Mid-cap Chinese miner issues $132 million credit-enhanced CB

China Daye Non-Ferrous becomes the second Asian company in two days to sell convertible bonds and the first since August to offer a renminbi-denominated deal.
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A copper smelter serving four Daye Non Ferrous mines in Hubei
<div style="text-align: left;"> A copper smelter serving four Daye Non Ferrous mines in Hubei </div>


After two months with no issuance at all, the convertible bond market in Asia has bounced back to life with two deals in two days. After the $220 million zero-coupon, zero-yield CB by Asia Cement on Tuesday, Hong Kong-listed mining company China Daye Non-Ferrous Metals Mining hit the market last night with an Rmb820 million ($132 million) deal.

While the offering was well below the previous day’s trade in terms of size, the issuer is also significantly smaller with a market capitalisation just above $500 million. To help get the deal done and improve the terms, the CB comes with a stand-by letter of credit from the Macau branch of Bank of China, meaning the pricing was based Bank of China’s single-A credit.

China Daye is 69% owned by state-owned Daye Non-Ferrous Metals Company, which is one of the top-five producers of raw aluminium in China. It was listed in Hong Kong through a reverse takeover that was completed early last year.

According to its website, it serves as a platform for Hubei-based Daye Non-Ferrous to tap the international capital markets. However, China Daye also owns eight copper, molybdenum and wolfram mines in Mongolia and in the Xinjiang Uyghur Autonomous Region of China. Aside from mining, it is also involved in the processing of mineral ores and trading of metal products in China. Its major products include copper cathodes, gold, silver, iron ores and sulphuric acid.

The company’s share price has been on a declining trend for the past couple of years and is down 26% so far this year. Interestingly, that means it is issuing the CB at a time when it is trading close to a two-year low. One source said the company was keen to complete the capital-raising before its annual general meeting on May 20 in order to make use of its existing mandate to issue new shares. If the CB is converted in full, the new shares will account for 19.8% of the China Daye’s existing share capital.

The bonds are denominated in renminbi, but settled in US dollars, making it the first such deal since Chaowei Power raised the equivalent of $100 million through a renminbi-denominated, US dollar settled CB in August last year. It comes on the back of a statement earlier this week that suggested Beijing is about to draw up a plan for how to make its currency fully convertible, which led to a renewed appetite for the renminbi.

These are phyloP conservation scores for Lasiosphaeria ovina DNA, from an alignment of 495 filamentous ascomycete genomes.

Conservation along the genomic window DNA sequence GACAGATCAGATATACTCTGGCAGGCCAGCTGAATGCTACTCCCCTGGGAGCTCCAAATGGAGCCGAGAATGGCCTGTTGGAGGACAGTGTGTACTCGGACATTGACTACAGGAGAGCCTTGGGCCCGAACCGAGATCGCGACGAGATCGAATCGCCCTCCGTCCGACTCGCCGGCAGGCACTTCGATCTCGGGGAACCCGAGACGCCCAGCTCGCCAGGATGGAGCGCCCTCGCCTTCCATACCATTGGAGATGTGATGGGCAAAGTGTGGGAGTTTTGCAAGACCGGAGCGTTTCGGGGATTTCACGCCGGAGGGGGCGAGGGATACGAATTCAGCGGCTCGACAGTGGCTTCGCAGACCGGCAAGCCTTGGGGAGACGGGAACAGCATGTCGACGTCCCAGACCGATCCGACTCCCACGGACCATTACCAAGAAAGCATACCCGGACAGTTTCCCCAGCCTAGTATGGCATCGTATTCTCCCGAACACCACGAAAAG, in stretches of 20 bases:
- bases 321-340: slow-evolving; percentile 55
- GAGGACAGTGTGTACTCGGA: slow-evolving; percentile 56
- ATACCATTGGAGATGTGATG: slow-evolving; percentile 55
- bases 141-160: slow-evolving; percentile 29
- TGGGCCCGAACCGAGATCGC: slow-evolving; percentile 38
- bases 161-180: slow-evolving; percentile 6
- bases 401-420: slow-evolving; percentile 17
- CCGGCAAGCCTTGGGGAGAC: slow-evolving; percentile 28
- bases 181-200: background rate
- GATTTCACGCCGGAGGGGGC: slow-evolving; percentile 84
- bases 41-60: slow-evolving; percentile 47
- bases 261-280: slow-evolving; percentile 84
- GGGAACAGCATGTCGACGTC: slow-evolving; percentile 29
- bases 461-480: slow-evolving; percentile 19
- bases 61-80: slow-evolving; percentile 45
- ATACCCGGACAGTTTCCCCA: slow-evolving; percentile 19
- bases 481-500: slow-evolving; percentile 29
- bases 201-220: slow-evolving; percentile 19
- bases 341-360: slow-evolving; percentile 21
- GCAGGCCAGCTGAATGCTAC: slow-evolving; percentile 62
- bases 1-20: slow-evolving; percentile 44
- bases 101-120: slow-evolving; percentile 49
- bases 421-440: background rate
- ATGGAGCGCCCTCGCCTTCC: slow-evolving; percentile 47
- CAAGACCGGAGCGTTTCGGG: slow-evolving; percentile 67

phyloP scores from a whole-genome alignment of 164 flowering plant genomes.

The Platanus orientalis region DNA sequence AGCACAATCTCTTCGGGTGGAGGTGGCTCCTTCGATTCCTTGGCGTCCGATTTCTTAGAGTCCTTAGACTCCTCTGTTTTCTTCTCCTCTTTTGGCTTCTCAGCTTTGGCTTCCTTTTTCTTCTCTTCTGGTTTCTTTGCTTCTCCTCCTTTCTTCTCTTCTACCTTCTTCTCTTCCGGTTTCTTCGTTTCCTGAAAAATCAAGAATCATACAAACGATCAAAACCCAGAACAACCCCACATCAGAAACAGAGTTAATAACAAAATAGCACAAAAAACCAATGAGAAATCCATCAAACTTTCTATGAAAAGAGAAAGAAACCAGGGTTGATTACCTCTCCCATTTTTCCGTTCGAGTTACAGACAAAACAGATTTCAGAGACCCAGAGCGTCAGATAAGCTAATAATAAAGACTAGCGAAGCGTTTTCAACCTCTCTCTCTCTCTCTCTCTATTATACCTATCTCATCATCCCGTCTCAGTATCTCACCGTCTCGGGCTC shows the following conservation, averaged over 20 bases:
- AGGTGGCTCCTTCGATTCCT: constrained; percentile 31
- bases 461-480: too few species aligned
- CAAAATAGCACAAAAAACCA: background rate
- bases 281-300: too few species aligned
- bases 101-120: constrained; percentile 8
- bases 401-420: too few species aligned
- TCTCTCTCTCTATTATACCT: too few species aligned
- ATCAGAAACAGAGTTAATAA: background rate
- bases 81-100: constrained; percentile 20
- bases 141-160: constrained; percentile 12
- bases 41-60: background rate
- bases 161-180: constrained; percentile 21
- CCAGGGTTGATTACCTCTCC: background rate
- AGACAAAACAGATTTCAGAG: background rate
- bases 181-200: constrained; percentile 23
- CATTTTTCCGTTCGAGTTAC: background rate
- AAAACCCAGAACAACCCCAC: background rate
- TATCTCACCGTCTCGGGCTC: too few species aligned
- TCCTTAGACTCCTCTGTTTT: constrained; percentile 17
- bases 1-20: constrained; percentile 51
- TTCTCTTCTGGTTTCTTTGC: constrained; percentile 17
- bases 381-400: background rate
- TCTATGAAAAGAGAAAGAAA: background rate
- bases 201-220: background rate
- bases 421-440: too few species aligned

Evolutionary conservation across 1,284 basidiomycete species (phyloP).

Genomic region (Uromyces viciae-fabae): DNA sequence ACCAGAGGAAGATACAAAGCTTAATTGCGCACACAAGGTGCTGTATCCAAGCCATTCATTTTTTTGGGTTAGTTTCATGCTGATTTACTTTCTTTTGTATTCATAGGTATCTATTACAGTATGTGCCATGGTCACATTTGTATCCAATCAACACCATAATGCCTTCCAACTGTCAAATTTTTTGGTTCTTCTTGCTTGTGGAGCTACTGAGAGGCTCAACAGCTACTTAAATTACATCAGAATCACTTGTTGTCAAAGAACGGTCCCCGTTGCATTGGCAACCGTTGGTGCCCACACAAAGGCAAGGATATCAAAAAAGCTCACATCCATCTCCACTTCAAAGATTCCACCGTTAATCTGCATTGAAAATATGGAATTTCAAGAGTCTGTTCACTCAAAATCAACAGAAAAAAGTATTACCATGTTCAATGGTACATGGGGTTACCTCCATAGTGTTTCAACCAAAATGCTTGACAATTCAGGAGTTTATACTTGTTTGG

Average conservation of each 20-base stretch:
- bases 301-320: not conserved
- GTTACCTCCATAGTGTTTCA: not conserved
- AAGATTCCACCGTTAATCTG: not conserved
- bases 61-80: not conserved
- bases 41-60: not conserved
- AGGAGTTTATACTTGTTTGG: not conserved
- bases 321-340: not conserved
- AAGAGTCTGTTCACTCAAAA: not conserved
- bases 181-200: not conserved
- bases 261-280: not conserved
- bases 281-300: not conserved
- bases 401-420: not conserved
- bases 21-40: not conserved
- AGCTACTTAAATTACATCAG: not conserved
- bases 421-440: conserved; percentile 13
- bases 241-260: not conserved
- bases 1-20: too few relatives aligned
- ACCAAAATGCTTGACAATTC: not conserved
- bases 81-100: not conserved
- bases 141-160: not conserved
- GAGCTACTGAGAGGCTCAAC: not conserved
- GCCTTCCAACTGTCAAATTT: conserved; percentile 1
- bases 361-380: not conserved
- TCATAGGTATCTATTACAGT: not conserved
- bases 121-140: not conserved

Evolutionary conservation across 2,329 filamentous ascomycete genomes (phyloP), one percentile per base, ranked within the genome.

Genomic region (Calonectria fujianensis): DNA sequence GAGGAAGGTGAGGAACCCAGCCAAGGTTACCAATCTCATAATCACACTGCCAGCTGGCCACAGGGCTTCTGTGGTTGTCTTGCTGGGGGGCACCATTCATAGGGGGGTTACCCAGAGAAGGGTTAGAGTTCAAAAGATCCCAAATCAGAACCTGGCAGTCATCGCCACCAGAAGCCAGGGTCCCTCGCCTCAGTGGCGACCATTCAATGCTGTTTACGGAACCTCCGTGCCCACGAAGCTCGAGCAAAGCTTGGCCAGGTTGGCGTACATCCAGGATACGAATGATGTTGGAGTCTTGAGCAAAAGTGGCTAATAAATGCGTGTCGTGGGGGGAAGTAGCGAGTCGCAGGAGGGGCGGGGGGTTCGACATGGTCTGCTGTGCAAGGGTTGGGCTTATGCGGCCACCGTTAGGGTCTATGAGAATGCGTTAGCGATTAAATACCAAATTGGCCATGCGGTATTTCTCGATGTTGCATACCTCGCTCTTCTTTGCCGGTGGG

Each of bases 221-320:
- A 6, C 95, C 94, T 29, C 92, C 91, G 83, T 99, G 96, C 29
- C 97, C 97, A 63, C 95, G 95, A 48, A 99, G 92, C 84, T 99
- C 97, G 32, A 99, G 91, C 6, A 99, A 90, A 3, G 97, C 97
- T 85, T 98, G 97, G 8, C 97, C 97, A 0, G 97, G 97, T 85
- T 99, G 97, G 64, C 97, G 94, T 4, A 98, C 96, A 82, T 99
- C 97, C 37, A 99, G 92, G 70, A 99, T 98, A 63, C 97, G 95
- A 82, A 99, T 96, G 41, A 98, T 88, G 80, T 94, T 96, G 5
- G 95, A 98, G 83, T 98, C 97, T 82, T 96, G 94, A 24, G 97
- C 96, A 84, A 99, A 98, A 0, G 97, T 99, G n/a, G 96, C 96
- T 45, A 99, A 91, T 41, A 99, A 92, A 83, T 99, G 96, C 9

The CB has a five-year maturity, but can be put back to the issuer after three years. The letter of credit has a tenor of three years and 30 days. There is also an issuer call after three years, subject to a 130% hurdle.

Thanks to the credit support, the deal came with a fixed coupon of 0.5% and was offered with a yield between 0.75% and 1.25%. The conversion premium was indicated at 28% to 33% over yesterday’s close of HK$0.234.

Sources said the deal attracted good demand and was about 2.5 times covered when it closed after just over two hours of bookbuilding. There was said to have been some price sensitivity, but the bookrunners were still able to fix the yield at the mid-point, at 1%.

The conversion premium was fixed at the investor friendly end, however, at 28.2%. The fact that it was slightly above the bottom of the range was to allow for a more even initial conversion price of HK$0.30.

Based on the information from various sources last night, the offering attracted between 30 and 40 investors with the demand slightly skewed towards hedge funds. Most of the buyers were based in Asia, but there was also some interest out of Europe, they said.

According to one source, the CB was marketed with a credit assumption of 125bp, based on the letter of credit, although another source said it was as high as 140bp. Either way, this seems to have triggered the interest of investors since the Bank of China’s credit default swaps are trading only at 50bp, suggesting there could be some upside in store.

But while the credit assumption may have been on the generous side, the rest of the terms were a bit more aggressive, particularly when considering that the stock isn’t eligible for short-selling and that the CB will convert into about 400 days of trading volume. However, the conversion price doesn’t look too daunting since the stock was trading above HK$0.30 until early February this year and should be in reach if the company is able to ramp up its production.

The conversion price will be adjusted for all dividends.

Based on the final terms and a credit assumption of 125bp, the bond floor worked out at about 95% and the implied volatility was about 25%, which compares with a historic vol of 30% to 35%.

CIMB and DBS were joint bookrunners for the transaction. DBS led a number of CBs last year that came with similar letters of credit and seems to have carved out a niche for itself in this area, although this is the first time that the credit-backing is provided by a third party, as opposed to by DBS itself.

Meanwhile, this is the first CB arranged by CIMB for a Hong Kong-listed Chinese company since its acquisition of RBS’s ECM business in the region last year.

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